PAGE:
Capital MarketsInvestment Management

Gear Shift: Cash Investment Managers Eying Eventual Rate Cuts

By August 9, 2023No Comments

With the end of Fed rate hikes in view, some managers are now talking about extending investment duration.

When 2023 began, corporate cash investment teams were battening down the hatches, keeping maturities very short in anticipation of more interest rate hikes. Almost eight months later, the discussion has shifted to when the Fed might start cutting rates, leading to a flatter and eventually steeper yield curve, opening the door to extending duration.

  • “Short-term rates may exceed or be more optimal than investing in one-year securities, but at some point, that’s going to turn,” said one cash investment manager at a recent session of NeuGroup for Cash Investments requested by members. “When it turns, the short-term’s going to get hit a lot harder than longer-term.”
  • For that reason and others, several members said they are starting a gradual process to lengthen the average maturity of their cash investment portfolios as inflationary pressures cool.
  • Other managers, though, are either waiting until the yield curve steepens or say they’ll stay short in keeping with their mandate to preserve capital, not aim for high yields.

Timing a move. On one end of the spectrum are cash investment managers convinced this is the right moment to start making changes. “This is historically the time to extend duration, where you time the Fed hiking cycle,” said one member. “This is where my mind will be for the next couple of years.”

  • Treasury at this company, which has kept investments “very short,” plans to increase duration over a two-year horizon. The goal is to return to pre-pandemic levels of 60% cash allocated to one- to three-year investments and keep 40% in short-term instruments, the member said.
  • This strategy in part reflects the views of an experienced investor on the company’s board who is pushing treasury to take more risk in the portfolio “if the timing is right.” The rest of the board, the member noted, is more risk averse. “If the three-year is even just a bit lower yield, they will ask us why we invested in that tender.”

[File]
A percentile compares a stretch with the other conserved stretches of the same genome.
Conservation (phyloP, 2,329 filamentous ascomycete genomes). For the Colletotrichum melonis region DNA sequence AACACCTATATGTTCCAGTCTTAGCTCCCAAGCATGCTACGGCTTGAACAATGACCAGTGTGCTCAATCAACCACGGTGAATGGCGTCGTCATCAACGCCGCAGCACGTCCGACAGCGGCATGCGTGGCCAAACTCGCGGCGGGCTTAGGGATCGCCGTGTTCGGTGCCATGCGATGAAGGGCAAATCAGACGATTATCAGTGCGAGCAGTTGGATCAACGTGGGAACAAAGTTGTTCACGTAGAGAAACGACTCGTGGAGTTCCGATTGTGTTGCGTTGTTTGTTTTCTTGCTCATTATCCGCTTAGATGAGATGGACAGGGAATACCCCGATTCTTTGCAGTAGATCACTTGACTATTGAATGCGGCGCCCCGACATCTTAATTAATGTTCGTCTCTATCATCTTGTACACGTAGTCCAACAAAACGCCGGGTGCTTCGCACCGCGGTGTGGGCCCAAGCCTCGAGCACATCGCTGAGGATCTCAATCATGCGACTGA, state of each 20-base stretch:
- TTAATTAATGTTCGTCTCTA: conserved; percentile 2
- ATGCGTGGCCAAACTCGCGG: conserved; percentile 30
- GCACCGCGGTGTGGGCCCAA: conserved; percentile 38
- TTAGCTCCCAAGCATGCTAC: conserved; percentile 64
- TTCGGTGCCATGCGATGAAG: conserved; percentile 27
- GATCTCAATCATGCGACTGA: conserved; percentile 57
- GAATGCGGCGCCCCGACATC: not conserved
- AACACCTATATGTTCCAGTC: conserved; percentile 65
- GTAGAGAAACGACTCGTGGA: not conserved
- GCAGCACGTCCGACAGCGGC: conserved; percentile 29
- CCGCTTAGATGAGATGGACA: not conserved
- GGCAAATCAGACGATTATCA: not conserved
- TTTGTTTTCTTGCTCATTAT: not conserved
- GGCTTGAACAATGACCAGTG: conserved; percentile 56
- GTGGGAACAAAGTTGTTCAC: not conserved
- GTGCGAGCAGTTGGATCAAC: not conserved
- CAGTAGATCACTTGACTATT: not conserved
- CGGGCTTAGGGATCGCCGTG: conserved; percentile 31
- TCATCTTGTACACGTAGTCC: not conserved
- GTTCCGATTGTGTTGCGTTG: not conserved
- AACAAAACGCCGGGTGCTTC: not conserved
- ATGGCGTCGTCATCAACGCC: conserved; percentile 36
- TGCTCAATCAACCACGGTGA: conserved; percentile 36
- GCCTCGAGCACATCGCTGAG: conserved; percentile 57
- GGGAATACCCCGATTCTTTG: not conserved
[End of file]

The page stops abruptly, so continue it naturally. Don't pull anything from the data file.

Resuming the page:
Keeping your balance. This member commented that when a corporate puts all its money in cash, it is betting that rates will be higher for longer. Even if you agree with that bet, they said, “you should take a more balanced approach.”

  • Multiple members agreed, with one saying that a barbell-shaped portfolio—with investments in very short-term assets and very long-term assets—is the best way to balance that risk. “We take advantage of very high cash rates, and at the same time can extend the duration of the portfolio,” he said.
  • Another member, who believes the end of the Fed’s tightening cycle is in sight, is being cautious about the pace of policy change. “We have begun extending portfolio duration relative to our underweight positioning that was in place over the last 18-24 months,” he said. “But we are skeptical about the 100 basis points of cuts priced into the market in 2024, and we’re picking our spots on the curve accordingly.”

No time for timing. On the other end of the spectrum at the NeuGroup session were cash investment managers who will not be extending duration because it’s at odds with treasury’s mandate to protect principal and ensure liquidity—not to chase higher yields.

  • “We’ve been using that same policy for close to two decades,” one said. “The curve won’t change our strategy; we’re not a hedge fund.”
  • Another member equated trying to figure out how many more rate hikes there may be before the Fed starts cutting to a game he’s not willing to play. “It’s a magic eight ball issue,” he said. “I’m not good at those.”
Justin Jones

Author Justin Jones

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